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In Defense of Women: Memoirs of an Unrepentant Advocateby Nancy Gertner
Synopses & Reviews
From a Human Rights Hero, a memoir of her illustrious career litigating groundbreaking cases
In the boys' club climate of 1975, NancyGertner launched her career fighting a murder charge against antiwar activist Susan Saxe, one of the few women to ever make the FBI's Most Wanted List. What followed was a storied span of groundbreaking firsts, as Gertner threw herself into criminal and civil cases focused on women's rights and civil liberties.
She writes about representing Clare Dalton, the Harvard Law School professor whofamously sued the school after being denied tenure, and of being one of the first lawyers to introduce evidence of battered women's syndrome in a first-degree murder defense. Gertner writes about a client suingher psychiatrist after he had sexually preyed on her, and another who sued her employers at Merrill Lynch--she had endured strippers and penis-shaped cakes in the office, but the wildly skewed distribution ofclients took professional injury too far. All of these were among the first cases of their kind.
Gertner brings her extensive experience to bear on issues of long-standing importance today: thegeneral evolution of thought regarding women and fetuses as legally separate entities, possibly at odds; the fungible definition of rape and the rights of both the accused and the victim; ever-changing workplace attitudesand policies around women and minorities; the concept of abetting crime. In Defense of Women is the one-of-a-kind memoir of an exceptional, self-proclaimed outsider lawyer.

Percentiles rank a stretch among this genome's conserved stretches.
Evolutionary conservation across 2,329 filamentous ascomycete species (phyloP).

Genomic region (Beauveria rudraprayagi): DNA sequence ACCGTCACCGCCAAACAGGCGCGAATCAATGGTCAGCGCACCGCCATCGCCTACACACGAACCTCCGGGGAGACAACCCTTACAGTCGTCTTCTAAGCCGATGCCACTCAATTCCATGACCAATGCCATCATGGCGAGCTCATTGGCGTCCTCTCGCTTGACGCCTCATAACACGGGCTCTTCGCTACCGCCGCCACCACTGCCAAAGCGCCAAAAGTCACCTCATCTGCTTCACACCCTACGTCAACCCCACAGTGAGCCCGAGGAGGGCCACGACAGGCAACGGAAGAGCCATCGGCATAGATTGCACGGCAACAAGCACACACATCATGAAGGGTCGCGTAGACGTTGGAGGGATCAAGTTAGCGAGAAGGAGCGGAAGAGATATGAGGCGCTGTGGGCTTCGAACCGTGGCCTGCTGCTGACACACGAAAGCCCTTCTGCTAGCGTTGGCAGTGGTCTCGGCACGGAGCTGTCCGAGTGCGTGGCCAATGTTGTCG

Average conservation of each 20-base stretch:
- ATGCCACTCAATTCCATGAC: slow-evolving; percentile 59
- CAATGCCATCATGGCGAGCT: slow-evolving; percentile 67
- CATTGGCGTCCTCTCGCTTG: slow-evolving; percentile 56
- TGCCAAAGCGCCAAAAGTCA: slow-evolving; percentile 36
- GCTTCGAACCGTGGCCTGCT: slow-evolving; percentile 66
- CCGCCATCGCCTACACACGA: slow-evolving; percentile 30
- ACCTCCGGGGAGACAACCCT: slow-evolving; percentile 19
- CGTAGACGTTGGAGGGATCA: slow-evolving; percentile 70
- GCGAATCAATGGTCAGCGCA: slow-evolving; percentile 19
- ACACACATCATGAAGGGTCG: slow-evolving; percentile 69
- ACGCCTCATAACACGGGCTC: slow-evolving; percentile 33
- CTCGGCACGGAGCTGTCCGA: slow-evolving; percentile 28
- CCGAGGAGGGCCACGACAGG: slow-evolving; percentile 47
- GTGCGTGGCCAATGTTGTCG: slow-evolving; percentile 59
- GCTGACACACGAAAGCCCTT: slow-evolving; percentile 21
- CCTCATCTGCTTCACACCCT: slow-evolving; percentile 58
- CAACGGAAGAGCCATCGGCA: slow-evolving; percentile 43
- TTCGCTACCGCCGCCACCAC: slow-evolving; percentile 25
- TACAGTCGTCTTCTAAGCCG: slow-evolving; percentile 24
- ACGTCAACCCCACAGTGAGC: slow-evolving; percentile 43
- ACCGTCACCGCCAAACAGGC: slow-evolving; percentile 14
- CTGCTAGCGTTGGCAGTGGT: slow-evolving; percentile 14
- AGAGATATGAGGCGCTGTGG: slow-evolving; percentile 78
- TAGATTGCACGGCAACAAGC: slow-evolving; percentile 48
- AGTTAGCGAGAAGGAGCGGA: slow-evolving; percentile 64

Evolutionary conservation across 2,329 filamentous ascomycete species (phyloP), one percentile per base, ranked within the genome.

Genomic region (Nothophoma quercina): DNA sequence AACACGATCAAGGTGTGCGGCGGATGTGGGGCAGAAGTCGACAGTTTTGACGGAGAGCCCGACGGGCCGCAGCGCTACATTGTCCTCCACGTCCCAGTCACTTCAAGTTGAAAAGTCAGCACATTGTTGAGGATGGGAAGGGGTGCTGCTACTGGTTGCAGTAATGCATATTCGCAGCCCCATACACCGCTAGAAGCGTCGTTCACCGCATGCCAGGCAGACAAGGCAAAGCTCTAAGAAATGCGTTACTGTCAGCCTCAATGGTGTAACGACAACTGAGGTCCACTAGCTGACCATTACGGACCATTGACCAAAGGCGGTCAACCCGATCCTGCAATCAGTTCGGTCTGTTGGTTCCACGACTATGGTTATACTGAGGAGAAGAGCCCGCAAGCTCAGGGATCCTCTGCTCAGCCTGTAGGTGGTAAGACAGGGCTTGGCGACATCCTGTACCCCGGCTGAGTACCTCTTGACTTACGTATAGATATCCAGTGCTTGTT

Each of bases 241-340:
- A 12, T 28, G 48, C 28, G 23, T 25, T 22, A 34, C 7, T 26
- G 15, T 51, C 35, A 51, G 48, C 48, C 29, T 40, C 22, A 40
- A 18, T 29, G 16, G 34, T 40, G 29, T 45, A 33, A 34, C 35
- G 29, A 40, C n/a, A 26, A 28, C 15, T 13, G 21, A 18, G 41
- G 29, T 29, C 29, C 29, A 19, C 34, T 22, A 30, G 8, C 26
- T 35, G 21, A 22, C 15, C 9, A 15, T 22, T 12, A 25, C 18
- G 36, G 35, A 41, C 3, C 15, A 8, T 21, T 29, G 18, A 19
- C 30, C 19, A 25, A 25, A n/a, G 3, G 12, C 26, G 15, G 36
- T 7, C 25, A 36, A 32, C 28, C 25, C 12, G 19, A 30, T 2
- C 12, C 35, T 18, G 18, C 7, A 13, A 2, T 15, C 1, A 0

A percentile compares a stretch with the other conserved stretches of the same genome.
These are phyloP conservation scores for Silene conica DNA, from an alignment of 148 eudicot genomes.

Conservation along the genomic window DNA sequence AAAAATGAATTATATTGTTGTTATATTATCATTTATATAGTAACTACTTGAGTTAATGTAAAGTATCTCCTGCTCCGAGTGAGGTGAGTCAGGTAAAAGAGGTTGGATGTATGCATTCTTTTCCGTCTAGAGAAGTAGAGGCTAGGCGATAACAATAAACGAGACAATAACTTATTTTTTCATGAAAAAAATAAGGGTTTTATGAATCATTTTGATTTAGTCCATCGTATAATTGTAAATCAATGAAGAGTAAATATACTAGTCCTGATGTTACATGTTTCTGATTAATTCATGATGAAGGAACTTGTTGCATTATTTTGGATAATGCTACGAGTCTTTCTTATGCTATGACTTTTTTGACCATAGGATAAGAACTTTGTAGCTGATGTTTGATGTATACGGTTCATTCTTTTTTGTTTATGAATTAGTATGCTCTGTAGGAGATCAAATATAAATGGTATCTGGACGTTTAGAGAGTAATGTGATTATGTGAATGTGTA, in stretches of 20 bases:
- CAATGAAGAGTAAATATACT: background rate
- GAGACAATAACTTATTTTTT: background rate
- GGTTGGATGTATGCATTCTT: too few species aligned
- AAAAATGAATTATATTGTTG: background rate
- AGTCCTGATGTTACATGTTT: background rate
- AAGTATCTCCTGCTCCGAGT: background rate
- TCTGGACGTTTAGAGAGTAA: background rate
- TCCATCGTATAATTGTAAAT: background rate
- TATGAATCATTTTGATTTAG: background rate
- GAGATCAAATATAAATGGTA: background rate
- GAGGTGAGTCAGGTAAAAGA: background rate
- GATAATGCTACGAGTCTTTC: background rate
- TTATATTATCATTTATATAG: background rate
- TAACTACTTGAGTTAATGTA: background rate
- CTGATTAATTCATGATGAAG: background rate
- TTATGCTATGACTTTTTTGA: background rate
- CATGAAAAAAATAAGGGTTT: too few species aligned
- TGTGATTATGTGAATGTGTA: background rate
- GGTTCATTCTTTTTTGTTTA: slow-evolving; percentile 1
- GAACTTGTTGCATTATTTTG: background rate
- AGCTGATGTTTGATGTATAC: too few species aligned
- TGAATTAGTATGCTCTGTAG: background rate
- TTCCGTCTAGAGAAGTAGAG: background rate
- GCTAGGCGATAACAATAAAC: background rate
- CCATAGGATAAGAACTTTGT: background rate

Recounts the self-proclaimed outsider lawyer's experiences from her early days as a trial attorney through becoming a U.S. District Court judge.
About the Author
\Nancy Gertner was appointed a Federal District Judge by President Clinton in 1997 and serves on the bench for the District of Massachusetts. A graduate of Barnard College and Yale Law School, she has taught at Yale Law School, Boston College Law School, Boston University School of Law, and Harvard Law School.
Table of Contents
The revolutionary and the radical lawyer — The all women team — Saving her life, inventing mine — You want me? I want you! — Psychiatry, malpractice and feminism — The right to choose all of life's roles — Choosing love and work — Fighting at city hall — Work and babies — A "real" feminist — A "so-called" feminist — Sexual harassment pays : sex discrimination doesn't — Glass ceilings at the school of law — Murder and racism — From red dress to black robe.
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